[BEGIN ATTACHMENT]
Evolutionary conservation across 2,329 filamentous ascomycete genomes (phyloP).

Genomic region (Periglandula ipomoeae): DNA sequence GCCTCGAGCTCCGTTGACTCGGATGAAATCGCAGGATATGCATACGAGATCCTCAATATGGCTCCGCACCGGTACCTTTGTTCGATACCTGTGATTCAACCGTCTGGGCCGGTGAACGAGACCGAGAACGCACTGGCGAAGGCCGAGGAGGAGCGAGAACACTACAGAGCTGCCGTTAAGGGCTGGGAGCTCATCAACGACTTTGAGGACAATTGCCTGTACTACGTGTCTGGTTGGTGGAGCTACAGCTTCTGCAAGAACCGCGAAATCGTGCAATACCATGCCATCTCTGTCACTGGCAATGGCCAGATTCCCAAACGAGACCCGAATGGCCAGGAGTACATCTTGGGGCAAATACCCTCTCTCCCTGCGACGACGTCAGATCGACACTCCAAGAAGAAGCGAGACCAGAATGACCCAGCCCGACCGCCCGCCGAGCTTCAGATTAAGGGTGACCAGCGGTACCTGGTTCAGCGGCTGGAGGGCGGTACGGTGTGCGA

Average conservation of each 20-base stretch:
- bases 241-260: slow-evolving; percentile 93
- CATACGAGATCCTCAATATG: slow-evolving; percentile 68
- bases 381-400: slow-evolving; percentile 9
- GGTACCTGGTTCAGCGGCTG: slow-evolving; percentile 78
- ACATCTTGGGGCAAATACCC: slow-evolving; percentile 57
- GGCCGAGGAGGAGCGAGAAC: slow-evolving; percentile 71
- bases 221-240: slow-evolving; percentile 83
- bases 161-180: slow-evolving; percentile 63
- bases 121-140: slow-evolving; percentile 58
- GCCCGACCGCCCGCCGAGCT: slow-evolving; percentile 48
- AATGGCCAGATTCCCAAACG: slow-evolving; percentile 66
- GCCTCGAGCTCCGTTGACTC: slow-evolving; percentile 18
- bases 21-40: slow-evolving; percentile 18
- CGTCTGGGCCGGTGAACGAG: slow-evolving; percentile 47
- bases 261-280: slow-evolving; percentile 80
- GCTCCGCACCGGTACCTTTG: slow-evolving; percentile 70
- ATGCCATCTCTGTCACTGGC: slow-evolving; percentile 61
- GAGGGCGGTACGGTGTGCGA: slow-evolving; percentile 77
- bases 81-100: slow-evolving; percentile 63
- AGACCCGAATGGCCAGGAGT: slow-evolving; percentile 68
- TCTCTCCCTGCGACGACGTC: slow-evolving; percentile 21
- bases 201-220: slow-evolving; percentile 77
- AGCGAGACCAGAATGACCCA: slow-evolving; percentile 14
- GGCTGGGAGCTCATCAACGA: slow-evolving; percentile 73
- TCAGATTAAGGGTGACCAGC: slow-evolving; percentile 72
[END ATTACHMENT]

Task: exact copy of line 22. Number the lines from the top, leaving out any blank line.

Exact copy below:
- bases 81-100: slow-evolving; percentile 63